Single barbless hooks. That is about it. Really unless you use natural or live bait, you rarely hook a fish deeper than the mouth. Single hooks should make the release easier.The best thing you can do, in my opinion is have a pair of forceps ready, so you do not have to dig around looking for them.
Circle hooks do not work well if you "set" the hook. You should just tighten up the line, with a very slight jerk. Not sure if that will work well with a crankbait. Might work fine. I have a feeling though that they will not work that well. They are made to be hooked into live or natural bait at the end of a flexible line. Put a piece of rigid wood or plastic in the mix, and it may make it difficult for the circle hook to do its job properly.
Fish generally gulp an artificial lure and in less than a second realize that it is not food and try to spit it out. I don't understand how you can be having a problem with them actually swallowing a crankbait. Usually the problem is the opposite, our reaction time is not quick enough to set the hook before the fish spits it. Are you spraying attractant scents on them? I do however understand the problem you may be having with treble hooks. Longer thin baits like a Rapala have that treble hook at the tail, and they are long enough to hook fairly deep. Along with single barbless hooks you might want to try shorter lures.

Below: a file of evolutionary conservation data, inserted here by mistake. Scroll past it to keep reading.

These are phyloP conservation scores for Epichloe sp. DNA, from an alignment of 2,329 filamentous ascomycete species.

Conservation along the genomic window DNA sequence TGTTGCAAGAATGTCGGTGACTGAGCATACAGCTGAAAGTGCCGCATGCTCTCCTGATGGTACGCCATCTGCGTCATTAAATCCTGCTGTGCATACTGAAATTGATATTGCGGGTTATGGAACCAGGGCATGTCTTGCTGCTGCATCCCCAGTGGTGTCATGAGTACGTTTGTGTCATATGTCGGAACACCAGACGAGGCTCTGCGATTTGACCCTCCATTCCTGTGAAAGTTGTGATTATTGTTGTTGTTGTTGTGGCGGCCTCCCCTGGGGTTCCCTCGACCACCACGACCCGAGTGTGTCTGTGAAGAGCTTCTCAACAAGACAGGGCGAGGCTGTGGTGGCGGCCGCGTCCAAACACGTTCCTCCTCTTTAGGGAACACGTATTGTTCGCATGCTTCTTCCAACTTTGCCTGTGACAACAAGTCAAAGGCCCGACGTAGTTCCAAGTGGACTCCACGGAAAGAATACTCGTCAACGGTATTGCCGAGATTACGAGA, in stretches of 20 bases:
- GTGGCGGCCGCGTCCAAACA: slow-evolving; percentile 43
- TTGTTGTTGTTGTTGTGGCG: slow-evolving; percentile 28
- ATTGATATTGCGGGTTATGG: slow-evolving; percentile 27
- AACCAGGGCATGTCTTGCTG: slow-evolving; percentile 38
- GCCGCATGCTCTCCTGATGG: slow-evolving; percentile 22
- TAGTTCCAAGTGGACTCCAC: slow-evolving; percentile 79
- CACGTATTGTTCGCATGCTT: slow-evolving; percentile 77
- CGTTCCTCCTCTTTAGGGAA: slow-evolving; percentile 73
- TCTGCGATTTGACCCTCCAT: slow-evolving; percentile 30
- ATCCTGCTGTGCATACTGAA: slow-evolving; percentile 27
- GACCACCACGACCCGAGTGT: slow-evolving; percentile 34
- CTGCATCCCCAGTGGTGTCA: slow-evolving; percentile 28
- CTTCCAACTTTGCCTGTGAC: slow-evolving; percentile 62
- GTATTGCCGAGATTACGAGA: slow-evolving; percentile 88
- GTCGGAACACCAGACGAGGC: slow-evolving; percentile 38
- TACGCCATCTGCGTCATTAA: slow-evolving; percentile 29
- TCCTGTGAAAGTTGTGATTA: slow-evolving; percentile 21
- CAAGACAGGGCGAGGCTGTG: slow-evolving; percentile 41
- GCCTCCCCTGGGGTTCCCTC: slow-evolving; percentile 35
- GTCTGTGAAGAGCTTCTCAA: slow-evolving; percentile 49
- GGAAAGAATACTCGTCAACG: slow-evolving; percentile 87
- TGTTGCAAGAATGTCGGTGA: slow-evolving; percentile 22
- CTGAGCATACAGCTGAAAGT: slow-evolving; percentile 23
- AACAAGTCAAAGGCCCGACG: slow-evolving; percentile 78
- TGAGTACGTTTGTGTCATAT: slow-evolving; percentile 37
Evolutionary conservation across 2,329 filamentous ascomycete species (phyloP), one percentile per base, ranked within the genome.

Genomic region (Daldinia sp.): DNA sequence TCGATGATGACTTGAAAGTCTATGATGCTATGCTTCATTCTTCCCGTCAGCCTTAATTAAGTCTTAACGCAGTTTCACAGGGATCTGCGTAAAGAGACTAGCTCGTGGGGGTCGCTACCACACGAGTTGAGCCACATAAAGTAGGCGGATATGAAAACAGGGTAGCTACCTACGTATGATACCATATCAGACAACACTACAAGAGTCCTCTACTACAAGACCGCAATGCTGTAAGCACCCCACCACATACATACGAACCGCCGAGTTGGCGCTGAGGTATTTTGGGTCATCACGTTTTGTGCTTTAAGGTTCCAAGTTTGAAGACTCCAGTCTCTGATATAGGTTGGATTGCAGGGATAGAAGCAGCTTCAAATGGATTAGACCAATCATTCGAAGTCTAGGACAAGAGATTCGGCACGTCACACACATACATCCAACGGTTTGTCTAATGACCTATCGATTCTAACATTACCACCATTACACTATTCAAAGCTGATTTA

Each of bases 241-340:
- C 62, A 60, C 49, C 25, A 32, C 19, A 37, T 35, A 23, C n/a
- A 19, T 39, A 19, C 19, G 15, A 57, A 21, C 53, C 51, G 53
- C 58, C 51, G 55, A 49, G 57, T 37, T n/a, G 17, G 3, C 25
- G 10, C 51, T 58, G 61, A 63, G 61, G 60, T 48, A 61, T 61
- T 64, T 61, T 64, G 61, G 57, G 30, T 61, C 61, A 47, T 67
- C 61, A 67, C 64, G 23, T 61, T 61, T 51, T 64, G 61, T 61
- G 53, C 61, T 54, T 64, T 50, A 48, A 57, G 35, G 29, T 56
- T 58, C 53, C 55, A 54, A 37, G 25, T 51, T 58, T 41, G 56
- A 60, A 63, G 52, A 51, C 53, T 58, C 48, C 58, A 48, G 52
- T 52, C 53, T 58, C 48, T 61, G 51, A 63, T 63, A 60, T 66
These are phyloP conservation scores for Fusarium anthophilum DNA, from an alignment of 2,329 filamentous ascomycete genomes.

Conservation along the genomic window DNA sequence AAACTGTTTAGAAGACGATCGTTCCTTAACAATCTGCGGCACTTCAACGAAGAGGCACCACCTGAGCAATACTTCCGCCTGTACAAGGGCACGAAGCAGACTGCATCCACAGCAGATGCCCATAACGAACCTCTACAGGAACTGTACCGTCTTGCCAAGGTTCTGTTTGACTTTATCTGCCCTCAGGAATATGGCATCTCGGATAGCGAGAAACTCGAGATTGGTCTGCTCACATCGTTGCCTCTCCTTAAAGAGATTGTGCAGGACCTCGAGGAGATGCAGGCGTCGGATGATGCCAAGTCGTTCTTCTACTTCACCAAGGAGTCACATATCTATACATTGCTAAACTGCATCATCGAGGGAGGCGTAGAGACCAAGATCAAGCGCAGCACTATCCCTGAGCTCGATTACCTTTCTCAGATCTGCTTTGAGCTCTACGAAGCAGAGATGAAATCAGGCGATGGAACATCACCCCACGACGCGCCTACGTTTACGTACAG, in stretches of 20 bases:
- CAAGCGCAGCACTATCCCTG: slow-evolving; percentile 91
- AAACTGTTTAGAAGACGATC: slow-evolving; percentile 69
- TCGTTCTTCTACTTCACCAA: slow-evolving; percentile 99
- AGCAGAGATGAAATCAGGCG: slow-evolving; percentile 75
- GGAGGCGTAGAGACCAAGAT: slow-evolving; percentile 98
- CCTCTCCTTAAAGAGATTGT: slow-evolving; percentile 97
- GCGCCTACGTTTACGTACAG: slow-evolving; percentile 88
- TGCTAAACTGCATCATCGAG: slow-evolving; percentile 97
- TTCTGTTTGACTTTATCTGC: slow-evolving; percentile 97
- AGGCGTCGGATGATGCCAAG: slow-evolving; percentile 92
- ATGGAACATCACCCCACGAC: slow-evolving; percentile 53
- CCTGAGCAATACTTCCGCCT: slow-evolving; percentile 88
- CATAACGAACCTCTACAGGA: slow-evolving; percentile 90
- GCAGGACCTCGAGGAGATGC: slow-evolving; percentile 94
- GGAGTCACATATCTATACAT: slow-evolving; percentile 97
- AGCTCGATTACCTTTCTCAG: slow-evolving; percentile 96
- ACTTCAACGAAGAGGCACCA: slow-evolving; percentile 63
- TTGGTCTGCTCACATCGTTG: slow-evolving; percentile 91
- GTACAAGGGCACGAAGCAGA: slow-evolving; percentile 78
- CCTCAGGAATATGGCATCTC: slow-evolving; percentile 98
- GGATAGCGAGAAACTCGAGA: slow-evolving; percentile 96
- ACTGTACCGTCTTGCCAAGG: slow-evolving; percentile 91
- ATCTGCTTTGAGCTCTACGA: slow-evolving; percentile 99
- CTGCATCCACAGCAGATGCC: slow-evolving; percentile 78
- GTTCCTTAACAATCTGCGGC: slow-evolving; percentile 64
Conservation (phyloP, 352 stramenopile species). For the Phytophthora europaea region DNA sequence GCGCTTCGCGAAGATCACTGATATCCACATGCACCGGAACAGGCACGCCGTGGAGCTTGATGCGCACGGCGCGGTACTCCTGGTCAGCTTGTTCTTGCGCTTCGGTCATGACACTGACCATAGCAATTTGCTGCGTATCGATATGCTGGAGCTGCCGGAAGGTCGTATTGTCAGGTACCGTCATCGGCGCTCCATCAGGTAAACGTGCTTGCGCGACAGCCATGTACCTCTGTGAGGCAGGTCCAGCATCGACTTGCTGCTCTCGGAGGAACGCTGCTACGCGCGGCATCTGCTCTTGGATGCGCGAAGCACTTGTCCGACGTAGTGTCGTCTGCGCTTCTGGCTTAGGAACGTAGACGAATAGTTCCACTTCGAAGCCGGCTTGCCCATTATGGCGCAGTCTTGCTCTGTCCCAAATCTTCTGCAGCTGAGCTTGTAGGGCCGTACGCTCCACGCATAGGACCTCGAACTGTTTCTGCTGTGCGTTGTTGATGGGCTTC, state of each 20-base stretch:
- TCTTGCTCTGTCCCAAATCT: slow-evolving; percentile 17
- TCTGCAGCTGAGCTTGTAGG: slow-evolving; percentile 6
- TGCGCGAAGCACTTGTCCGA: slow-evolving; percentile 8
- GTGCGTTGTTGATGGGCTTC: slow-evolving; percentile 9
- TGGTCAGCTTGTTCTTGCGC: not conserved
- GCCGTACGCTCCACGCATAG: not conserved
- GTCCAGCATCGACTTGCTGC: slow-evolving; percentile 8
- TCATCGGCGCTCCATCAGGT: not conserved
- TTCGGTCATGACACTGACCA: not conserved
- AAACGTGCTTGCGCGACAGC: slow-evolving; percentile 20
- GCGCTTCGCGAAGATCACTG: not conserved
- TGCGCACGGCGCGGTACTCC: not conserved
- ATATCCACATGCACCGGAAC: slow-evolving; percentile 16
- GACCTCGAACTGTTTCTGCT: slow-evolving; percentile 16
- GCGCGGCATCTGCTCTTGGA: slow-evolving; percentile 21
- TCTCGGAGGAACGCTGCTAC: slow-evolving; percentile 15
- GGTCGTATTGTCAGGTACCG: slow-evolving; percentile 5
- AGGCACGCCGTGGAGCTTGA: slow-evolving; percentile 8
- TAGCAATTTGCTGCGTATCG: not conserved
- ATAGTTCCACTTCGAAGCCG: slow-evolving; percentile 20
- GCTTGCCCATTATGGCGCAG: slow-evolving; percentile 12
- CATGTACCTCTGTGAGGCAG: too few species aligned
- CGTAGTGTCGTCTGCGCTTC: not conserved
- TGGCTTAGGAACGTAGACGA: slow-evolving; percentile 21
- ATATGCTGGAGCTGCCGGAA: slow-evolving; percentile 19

Relax and desensitize a bit. The best and most devout catch and release anglers still occasionally lose a fish. Realize when the fish is too far gone, and take it to the frying pan. After all catch and release is fairly new (relatively speaking) in the world of angling, throughout time the main focus was putting food on the table.
I still advocate flies. I have great success and have killed very few fish unintentionally with them. If you do not want to learn to fly fish there is always Tenkara, or casting bubbles.